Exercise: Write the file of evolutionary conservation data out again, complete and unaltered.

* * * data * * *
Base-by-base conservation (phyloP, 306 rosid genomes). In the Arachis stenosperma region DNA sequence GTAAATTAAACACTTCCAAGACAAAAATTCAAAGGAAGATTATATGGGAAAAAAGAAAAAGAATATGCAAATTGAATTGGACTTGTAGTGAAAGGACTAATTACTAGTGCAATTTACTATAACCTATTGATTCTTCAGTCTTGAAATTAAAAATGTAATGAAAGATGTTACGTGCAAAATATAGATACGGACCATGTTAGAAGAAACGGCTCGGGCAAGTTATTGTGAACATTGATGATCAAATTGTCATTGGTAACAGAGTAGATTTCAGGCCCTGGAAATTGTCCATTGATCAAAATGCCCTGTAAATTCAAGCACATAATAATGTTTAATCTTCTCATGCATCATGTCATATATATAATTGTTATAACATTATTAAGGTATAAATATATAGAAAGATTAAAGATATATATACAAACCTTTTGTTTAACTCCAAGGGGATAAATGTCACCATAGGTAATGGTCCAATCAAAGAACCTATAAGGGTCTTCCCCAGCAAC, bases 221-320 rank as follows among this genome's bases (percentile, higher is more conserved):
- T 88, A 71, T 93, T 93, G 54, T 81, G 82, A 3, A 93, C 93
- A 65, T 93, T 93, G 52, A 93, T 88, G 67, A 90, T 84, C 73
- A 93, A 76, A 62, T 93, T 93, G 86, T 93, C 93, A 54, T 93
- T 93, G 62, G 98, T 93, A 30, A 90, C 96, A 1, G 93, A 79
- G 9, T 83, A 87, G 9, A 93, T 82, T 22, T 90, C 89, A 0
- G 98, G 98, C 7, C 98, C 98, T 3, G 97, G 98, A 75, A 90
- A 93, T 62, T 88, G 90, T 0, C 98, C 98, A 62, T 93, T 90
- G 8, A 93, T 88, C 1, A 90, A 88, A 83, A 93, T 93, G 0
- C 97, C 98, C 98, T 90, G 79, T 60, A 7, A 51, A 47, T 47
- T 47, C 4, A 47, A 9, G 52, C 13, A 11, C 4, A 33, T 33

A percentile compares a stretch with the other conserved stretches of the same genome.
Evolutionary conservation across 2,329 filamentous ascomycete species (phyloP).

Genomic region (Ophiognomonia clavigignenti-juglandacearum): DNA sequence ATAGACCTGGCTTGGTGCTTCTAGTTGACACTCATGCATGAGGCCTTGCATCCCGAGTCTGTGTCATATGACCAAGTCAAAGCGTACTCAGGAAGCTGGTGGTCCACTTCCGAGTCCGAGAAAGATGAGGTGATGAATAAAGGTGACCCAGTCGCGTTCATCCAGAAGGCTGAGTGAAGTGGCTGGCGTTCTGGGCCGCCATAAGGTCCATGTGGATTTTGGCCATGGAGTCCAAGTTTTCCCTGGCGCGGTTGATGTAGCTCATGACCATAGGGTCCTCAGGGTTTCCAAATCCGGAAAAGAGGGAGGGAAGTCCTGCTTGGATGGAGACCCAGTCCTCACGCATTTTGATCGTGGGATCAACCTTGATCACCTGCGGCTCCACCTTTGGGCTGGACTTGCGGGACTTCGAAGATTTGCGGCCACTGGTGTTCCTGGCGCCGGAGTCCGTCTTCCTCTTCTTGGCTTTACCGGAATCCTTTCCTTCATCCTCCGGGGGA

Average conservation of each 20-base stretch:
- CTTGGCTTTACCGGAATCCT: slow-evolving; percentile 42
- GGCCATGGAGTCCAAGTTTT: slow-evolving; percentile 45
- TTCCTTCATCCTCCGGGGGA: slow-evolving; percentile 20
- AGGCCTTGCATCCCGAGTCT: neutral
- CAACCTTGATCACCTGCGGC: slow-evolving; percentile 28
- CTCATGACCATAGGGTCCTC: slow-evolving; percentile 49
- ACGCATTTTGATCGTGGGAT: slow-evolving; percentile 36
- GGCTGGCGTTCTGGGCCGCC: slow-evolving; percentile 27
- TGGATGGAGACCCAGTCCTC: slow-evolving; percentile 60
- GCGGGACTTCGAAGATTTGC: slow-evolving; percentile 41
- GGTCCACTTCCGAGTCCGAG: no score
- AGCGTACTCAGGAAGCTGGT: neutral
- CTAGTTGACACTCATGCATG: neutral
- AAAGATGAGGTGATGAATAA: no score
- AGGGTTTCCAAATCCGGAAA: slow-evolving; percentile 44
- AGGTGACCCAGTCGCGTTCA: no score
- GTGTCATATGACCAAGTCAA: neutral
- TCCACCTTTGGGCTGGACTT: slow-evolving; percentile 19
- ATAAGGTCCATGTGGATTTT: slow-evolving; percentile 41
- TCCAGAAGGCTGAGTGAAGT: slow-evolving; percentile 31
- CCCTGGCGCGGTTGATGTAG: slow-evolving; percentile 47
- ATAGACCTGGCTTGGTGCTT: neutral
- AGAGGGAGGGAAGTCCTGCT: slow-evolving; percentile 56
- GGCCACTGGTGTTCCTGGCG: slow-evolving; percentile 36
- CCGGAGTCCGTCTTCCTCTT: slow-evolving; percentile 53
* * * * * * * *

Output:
Base-by-base conservation (phyloP, 306 rosid genomes). In the Arachis stenosperma region DNA sequence GTAAATTAAACACTTCCAAGACAAAAATTCAAAGGAAGATTATATGGGAAAAAAGAAAAAGAATATGCAAATTGAATTGGACTTGTAGTGAAAGGACTAATTACTAGTGCAATTTACTATAACCTATTGATTCTTCAGTCTTGAAATTAAAAATGTAATGAAAGATGTTACGTGCAAAATATAGATACGGACCATGTTAGAAGAAACGGCTCGGGCAAGTTATTGTGAACATTGATGATCAAATTGTCATTGGTAACAGAGTAGATTTCAGGCCCTGGAAATTGTCCATTGATCAAAATGCCCTGTAAATTCAAGCACATAATAATGTTTAATCTTCTCATGCATCATGTCATATATATAATTGTTATAACATTATTAAGGTATAAATATATAGAAAGATTAAAGATATATATACAAACCTTTTGTTTAACTCCAAGGGGATAAATGTCACCATAGGTAATGGTCCAATCAAAGAACCTATAAGGGTCTTCCCCAGCAAC, bases 221-320 rank as follows among this genome's bases (percentile, higher is more conserved):
- T 88, A 71, T 93, T 93, G 54, T 81, G 82, A 3, A 93, C 93
- A 65, T 93, T 93, G 52, A 93, T 88, G 67, A 90, T 84, C 73
- A 93, A 76, A 62, T 93, T 93, G 86, T 93, C 93, A 54, T 93
- T 93, G 62, G 98, T 93, A 30, A 90, C 96, A 1, G 93, A 79
- G 9, T 83, A 87, G 9, A 93, T 82, T 22, T 90, C 89, A 0
- G 98, G 98, C 7, C 98, C 98, T 3, G 97, G 98, A 75, A 90
- A 93, T 62, T 88, G 90, T 0, C 98, C 98, A 62, T 93, T 90
- G 8, A 93, T 88, C 1, A 90, A 88, A 83, A 93, T 93, G 0
- C 97, C 98, C 98, T 90, G 79, T 60, A 7, A 51, A 47, T 47
- T 47, C 4, A 47, A 9, G 52, C 13, A 11, C 4, A 33, T 33

A percentile compares a stretch with the other conserved stretches of the same genome.
Evolutionary conservation across 2,329 filamentous ascomycete species (phyloP).

Genomic region (Ophiognomonia clavigignenti-juglandacearum): DNA sequence ATAGACCTGGCTTGGTGCTTCTAGTTGACACTCATGCATGAGGCCTTGCATCCCGAGTCTGTGTCATATGACCAAGTCAAAGCGTACTCAGGAAGCTGGTGGTCCACTTCCGAGTCCGAGAAAGATGAGGTGATGAATAAAGGTGACCCAGTCGCGTTCATCCAGAAGGCTGAGTGAAGTGGCTGGCGTTCTGGGCCGCCATAAGGTCCATGTGGATTTTGGCCATGGAGTCCAAGTTTTCCCTGGCGCGGTTGATGTAGCTCATGACCATAGGGTCCTCAGGGTTTCCAAATCCGGAAAAGAGGGAGGGAAGTCCTGCTTGGATGGAGACCCAGTCCTCACGCATTTTGATCGTGGGATCAACCTTGATCACCTGCGGCTCCACCTTTGGGCTGGACTTGCGGGACTTCGAAGATTTGCGGCCACTGGTGTTCCTGGCGCCGGAGTCCGTCTTCCTCTTCTTGGCTTTACCGGAATCCTTTCCTTCATCCTCCGGGGGA

Average conservation of each 20-base stretch:
- CTTGGCTTTACCGGAATCCT: slow-evolving; percentile 42
- GGCCATGGAGTCCAAGTTTT: slow-evolving; percentile 45
- TTCCTTCATCCTCCGGGGGA: slow-evolving; percentile 20
- AGGCCTTGCATCCCGAGTCT: neutral
- CAACCTTGATCACCTGCGGC: slow-evolving; percentile 28
- CTCATGACCATAGGGTCCTC: slow-evolving; percentile 49
- ACGCATTTTGATCGTGGGAT: slow-evolving; percentile 36
- GGCTGGCGTTCTGGGCCGCC: slow-evolving; percentile 27
- TGGATGGAGACCCAGTCCTC: slow-evolving; percentile 60
- GCGGGACTTCGAAGATTTGC: slow-evolving; percentile 41
- GGTCCACTTCCGAGTCCGAG: no score
- AGCGTACTCAGGAAGCTGGT: neutral
- CTAGTTGACACTCATGCATG: neutral
- AAAGATGAGGTGATGAATAA: no score
- AGGGTTTCCAAATCCGGAAA: slow-evolving; percentile 44
- AGGTGACCCAGTCGCGTTCA: no score
- GTGTCATATGACCAAGTCAA: neutral
- TCCACCTTTGGGCTGGACTT: slow-evolving; percentile 19
- ATAAGGTCCATGTGGATTTT: slow-evolving; percentile 41
- TCCAGAAGGCTGAGTGAAGT: slow-evolving; percentile 31
- CCCTGGCGCGGTTGATGTAG: slow-evolving; percentile 47
- ATAGACCTGGCTTGGTGCTT: neutral
- AGAGGGAGGGAAGTCCTGCT: slow-evolving; percentile 56
- GGCCACTGGTGTTCCTGGCG: slow-evolving; percentile 36
- CCGGAGTCCGTCTTCCTCTT: slow-evolving; percentile 53